Evaluating three methods to estimate the number of individuals from a commingled context.

Lambacher, N., Gerdau-Radonic, K., Bonthorne, E. and Valle de Tarazaga Montero, F., 2016. Evaluating three methods to estimate the number of individuals from a commingled context. Journal of Archaeological Science: Reports. (In Press)

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Official URL: http://www.sciencedirect.com/science/article/pii/S...

DOI: 10.1016/j.jasrep.2016.07.008


An estimate of how many individuals are represented in a commingled assemblage is important to interpret the wider context (archaeologically or forensically), for further analyses, and for palaeodemographic studies. The aim of this study was to establish whether the Minimum Number of Individuals (MNI) and Minimum Number of Elements (MNE) estimates produced by three different methods (traditional MNI (White, 1953); zonation method (Knüsel and Outram, 2004); the landmark method (Mack et al., 2015)) are the same or, if different, to evaluate these differences. The methods were applied to an assemblage recovered from a Spanish medieval cemetery from Navarra and used to estimate the Number of Identified Specimens (NISP), the MNI and the MNE according to each method. Fragmentation analysis was also performed. The results indicate different values of MNE and MNI when applying different methods. White's MNI equaled 84; the MNI by zones 68; and the MNI by landmarks 61. All methods showed differences but the disparity between the traditional MNI and the MNI by landmarks was highest. Furthermore, the results indicate that different methods had a minimal impact on estimates of smaller bones. Individuals may be double counted by White's MNI count and the zonation method, when refitting exercises cannot be applied to all fragments from the same context or site, or if the 50% presence rule is not applied to the method. Finally, these findings have important implications for future analysis of commingled remains, because MNE and MNI estimates, as well as levels of fragmentation can impact on decisions made to further analyse the collection. Further research on a known collection is needed to identify the most reliable method to use.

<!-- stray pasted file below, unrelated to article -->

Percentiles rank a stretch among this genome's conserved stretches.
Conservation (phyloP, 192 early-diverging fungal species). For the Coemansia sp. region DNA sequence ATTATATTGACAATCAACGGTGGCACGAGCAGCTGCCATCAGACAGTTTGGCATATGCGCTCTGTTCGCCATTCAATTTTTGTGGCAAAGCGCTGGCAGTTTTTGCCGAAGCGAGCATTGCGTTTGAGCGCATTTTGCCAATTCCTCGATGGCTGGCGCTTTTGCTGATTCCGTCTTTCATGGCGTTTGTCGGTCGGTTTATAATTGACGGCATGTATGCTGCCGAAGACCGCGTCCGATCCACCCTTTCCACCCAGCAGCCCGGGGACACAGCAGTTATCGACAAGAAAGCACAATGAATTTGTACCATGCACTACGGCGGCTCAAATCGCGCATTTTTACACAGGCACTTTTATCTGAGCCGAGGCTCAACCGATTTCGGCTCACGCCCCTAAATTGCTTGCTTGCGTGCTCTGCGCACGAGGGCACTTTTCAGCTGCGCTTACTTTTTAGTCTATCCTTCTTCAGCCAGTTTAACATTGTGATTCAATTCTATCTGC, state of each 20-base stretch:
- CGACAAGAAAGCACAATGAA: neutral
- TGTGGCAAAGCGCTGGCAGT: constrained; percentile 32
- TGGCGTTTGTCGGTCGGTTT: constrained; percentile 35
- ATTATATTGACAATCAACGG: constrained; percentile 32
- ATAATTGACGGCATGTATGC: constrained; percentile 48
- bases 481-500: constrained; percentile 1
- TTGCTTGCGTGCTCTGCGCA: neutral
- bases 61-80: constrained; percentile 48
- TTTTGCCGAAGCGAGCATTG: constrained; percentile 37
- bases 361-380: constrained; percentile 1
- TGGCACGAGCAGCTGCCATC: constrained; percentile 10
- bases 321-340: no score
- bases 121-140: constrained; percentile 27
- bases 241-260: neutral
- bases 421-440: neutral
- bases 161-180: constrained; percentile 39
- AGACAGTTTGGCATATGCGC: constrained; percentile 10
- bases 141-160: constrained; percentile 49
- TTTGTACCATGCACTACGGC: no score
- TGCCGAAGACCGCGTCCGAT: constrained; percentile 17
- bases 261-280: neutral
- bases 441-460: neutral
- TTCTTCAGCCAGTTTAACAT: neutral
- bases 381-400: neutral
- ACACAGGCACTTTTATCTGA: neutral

Item Type:Article
Uncontrolled Keywords:Commingled remains; Fragmentation analysis; Medieval cemetery; Minimum number of elements; Minimum number of individuals; Palaeodemographic analysis; Taphonomy
Group:Faculty of Science & Technology
ID Code:24471
Deposited By: Unnamed user with email symplectic@symplectic
Deposited On:04 Aug 2016 09:03
Last Modified:04 Oct 2016 09:49


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